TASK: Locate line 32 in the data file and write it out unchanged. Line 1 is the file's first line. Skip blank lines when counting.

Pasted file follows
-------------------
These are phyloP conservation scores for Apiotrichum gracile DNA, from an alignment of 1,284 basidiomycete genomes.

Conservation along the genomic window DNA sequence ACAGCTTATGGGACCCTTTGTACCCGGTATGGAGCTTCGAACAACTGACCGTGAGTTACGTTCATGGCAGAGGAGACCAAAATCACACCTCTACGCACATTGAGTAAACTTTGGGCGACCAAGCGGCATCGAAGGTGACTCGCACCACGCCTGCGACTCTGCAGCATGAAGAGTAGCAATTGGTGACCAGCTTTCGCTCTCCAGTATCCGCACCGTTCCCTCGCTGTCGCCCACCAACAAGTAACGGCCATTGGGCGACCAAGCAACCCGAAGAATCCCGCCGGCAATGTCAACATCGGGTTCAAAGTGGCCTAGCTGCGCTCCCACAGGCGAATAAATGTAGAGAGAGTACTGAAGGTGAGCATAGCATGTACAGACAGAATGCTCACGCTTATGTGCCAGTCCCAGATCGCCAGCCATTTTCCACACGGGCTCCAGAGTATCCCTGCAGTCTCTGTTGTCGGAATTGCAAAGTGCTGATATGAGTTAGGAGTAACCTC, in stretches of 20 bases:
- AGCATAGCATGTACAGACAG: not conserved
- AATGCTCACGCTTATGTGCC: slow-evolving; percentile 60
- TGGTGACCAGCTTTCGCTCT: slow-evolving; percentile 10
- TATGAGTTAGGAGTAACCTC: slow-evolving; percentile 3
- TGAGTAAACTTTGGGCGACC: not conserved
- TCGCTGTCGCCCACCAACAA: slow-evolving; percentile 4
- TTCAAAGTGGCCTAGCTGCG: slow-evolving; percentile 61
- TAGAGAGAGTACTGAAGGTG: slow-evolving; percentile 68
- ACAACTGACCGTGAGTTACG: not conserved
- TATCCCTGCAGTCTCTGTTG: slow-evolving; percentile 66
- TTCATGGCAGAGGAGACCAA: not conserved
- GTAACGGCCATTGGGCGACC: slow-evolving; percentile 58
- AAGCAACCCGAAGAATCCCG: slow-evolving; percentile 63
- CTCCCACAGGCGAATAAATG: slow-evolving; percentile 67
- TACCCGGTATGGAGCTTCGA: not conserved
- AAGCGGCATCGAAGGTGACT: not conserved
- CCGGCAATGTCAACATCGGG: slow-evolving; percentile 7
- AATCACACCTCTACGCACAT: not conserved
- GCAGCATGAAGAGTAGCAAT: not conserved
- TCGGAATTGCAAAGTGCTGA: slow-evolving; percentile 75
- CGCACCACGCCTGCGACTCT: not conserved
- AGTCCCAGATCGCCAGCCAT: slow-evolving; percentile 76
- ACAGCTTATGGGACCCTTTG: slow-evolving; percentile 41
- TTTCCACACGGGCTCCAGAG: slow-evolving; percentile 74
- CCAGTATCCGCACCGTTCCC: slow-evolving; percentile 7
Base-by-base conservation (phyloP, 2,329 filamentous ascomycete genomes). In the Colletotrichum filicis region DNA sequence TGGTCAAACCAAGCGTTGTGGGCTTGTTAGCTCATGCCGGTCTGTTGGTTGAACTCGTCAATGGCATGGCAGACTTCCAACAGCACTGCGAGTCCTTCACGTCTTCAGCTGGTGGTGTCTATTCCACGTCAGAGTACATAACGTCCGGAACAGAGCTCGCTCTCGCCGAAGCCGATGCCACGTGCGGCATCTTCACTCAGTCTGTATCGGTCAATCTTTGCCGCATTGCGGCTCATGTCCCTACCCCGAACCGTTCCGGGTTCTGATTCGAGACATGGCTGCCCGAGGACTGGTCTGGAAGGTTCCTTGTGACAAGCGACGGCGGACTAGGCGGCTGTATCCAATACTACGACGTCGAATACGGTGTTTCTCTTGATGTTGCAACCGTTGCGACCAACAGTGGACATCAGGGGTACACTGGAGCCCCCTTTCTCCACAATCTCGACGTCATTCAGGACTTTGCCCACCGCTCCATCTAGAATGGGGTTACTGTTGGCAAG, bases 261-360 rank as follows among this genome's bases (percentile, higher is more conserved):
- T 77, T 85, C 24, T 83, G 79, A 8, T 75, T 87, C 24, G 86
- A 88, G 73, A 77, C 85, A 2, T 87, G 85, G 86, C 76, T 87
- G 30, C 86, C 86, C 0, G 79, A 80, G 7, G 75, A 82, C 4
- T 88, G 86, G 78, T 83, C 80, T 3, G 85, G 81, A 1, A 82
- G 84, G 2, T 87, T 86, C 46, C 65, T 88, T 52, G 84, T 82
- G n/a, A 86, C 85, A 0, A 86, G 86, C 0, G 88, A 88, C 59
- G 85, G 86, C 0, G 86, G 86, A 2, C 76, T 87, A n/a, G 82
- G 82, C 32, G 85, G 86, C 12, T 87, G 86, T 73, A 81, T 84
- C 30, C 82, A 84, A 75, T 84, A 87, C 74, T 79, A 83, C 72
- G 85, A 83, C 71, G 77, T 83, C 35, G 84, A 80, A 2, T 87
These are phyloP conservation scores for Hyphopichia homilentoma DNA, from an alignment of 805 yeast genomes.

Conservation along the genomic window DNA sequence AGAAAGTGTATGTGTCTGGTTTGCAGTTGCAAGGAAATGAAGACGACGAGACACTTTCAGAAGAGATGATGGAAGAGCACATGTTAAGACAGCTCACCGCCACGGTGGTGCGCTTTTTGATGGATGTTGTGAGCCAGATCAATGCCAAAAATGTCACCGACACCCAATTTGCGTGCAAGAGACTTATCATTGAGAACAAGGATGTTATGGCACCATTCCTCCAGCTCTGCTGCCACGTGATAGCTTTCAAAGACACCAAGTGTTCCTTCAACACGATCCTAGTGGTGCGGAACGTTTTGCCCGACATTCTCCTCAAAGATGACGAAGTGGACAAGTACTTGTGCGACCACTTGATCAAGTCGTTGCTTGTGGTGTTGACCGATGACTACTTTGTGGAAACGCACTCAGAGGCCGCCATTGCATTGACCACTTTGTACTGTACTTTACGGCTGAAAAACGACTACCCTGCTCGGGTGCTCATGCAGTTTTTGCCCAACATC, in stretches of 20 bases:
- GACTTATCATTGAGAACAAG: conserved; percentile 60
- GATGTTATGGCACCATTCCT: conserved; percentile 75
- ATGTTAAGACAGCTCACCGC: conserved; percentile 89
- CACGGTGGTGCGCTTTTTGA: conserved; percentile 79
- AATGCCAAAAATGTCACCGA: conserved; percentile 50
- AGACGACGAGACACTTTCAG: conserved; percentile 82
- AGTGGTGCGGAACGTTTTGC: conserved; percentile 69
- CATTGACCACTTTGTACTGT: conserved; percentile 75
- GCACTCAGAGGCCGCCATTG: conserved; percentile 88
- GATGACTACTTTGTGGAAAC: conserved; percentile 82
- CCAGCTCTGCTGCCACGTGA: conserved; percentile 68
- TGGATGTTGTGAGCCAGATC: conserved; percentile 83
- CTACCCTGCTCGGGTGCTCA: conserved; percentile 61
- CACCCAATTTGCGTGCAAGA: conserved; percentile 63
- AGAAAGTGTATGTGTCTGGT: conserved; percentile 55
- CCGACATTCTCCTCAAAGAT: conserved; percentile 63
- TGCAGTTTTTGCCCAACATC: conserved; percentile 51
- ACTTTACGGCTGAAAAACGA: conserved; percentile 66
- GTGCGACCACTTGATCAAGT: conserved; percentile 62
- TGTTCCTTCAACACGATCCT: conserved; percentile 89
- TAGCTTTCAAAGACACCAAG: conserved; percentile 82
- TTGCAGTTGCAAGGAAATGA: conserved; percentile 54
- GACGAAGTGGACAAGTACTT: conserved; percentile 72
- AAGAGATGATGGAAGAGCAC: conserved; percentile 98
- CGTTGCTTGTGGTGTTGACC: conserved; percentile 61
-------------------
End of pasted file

- T 88, G 86, G 78, T 83, C 80, T 3, G 85, G 81, A 1, A 82